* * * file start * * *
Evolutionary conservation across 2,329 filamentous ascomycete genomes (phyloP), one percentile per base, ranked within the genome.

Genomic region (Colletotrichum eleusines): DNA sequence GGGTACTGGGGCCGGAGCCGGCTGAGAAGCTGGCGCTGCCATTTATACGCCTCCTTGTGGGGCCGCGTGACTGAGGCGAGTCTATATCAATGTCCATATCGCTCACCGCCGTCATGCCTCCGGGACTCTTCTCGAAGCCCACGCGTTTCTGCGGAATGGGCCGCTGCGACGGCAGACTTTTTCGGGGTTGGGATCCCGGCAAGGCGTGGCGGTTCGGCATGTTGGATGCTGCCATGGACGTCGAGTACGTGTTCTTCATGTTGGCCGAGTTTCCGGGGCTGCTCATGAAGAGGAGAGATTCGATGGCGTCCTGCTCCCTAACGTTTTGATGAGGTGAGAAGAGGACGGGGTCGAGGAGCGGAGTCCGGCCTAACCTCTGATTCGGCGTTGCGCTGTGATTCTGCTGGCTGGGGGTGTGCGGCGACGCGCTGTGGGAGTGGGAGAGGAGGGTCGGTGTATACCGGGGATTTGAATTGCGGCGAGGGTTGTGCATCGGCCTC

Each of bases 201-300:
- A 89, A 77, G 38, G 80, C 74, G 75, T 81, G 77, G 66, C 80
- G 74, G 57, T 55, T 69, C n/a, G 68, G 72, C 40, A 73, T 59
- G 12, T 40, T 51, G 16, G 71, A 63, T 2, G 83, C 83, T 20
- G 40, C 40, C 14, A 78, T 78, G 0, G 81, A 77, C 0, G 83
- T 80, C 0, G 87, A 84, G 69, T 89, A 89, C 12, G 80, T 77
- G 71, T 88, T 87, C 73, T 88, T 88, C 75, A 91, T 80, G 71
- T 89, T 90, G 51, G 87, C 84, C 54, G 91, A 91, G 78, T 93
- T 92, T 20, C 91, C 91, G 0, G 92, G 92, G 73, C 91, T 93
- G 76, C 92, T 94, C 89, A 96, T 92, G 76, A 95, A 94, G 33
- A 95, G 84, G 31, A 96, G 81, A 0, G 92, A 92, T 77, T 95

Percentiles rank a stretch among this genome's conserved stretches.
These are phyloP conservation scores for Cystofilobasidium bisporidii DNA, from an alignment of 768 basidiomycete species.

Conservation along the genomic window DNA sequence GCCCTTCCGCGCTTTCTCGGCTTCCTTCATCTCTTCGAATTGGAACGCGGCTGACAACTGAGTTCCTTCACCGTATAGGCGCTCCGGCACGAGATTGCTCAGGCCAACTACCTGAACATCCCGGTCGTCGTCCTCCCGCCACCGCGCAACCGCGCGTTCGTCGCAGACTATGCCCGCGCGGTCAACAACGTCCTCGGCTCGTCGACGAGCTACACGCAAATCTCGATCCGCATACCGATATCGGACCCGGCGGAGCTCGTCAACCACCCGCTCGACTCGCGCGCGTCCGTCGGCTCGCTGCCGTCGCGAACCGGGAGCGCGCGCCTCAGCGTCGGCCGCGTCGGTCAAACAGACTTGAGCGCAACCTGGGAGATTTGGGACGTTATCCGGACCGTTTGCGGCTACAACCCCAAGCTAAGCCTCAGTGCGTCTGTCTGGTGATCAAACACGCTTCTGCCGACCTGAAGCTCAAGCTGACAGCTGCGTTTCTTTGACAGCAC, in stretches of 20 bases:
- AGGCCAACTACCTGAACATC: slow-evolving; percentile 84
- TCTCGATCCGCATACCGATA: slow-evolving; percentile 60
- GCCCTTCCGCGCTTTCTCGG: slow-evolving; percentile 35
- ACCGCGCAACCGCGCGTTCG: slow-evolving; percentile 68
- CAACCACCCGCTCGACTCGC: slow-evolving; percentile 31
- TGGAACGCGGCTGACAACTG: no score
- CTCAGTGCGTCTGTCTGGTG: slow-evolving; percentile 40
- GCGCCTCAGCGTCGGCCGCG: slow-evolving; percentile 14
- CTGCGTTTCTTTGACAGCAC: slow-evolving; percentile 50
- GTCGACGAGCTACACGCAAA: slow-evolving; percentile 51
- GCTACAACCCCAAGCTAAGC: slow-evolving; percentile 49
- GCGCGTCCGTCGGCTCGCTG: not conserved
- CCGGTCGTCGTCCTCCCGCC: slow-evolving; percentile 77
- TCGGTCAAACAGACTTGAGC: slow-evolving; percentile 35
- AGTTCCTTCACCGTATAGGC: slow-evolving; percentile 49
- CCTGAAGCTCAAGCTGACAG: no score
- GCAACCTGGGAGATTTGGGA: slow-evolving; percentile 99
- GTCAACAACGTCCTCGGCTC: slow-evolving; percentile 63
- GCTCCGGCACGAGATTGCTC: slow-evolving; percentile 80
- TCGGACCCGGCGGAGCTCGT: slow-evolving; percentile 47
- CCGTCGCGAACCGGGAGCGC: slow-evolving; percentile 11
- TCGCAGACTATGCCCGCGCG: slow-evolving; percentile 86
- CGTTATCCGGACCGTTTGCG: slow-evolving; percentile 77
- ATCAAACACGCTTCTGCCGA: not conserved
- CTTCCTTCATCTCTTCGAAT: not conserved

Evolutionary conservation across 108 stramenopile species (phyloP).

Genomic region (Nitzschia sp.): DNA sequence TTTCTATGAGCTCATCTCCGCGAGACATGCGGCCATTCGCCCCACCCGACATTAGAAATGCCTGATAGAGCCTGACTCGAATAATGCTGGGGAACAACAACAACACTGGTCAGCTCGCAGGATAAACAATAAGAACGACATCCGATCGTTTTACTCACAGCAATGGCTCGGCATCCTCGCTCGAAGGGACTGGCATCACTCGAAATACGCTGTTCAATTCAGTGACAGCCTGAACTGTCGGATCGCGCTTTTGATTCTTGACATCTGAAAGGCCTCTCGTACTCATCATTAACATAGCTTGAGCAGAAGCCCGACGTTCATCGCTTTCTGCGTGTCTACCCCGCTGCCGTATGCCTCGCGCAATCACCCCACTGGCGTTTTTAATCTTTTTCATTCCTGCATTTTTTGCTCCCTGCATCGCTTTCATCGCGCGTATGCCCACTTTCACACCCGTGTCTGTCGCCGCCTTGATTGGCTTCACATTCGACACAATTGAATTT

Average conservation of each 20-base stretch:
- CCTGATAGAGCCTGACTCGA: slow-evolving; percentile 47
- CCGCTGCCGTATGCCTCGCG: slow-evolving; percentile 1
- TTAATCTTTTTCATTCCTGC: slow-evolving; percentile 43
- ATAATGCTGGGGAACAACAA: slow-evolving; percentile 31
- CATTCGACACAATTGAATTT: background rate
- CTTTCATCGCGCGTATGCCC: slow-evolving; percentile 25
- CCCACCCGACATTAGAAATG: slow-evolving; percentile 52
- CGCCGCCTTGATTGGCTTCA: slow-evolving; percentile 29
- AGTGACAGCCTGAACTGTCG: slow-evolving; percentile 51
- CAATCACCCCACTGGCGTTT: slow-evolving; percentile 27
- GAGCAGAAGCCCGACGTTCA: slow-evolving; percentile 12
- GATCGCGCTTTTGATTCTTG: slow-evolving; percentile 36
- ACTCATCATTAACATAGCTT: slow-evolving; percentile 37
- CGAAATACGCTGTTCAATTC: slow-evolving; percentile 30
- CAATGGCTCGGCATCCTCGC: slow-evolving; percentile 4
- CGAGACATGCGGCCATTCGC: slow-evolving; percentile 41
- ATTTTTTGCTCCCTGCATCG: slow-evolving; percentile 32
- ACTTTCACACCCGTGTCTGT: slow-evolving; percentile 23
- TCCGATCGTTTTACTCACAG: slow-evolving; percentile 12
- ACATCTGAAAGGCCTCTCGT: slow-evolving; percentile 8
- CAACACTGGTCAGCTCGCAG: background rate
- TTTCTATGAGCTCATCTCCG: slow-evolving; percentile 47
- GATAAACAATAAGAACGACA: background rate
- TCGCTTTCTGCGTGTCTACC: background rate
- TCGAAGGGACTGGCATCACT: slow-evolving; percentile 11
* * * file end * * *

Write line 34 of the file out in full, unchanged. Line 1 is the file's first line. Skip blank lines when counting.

- GTCAACAACGTCCTCGGCTC: slow-evolving; percentile 63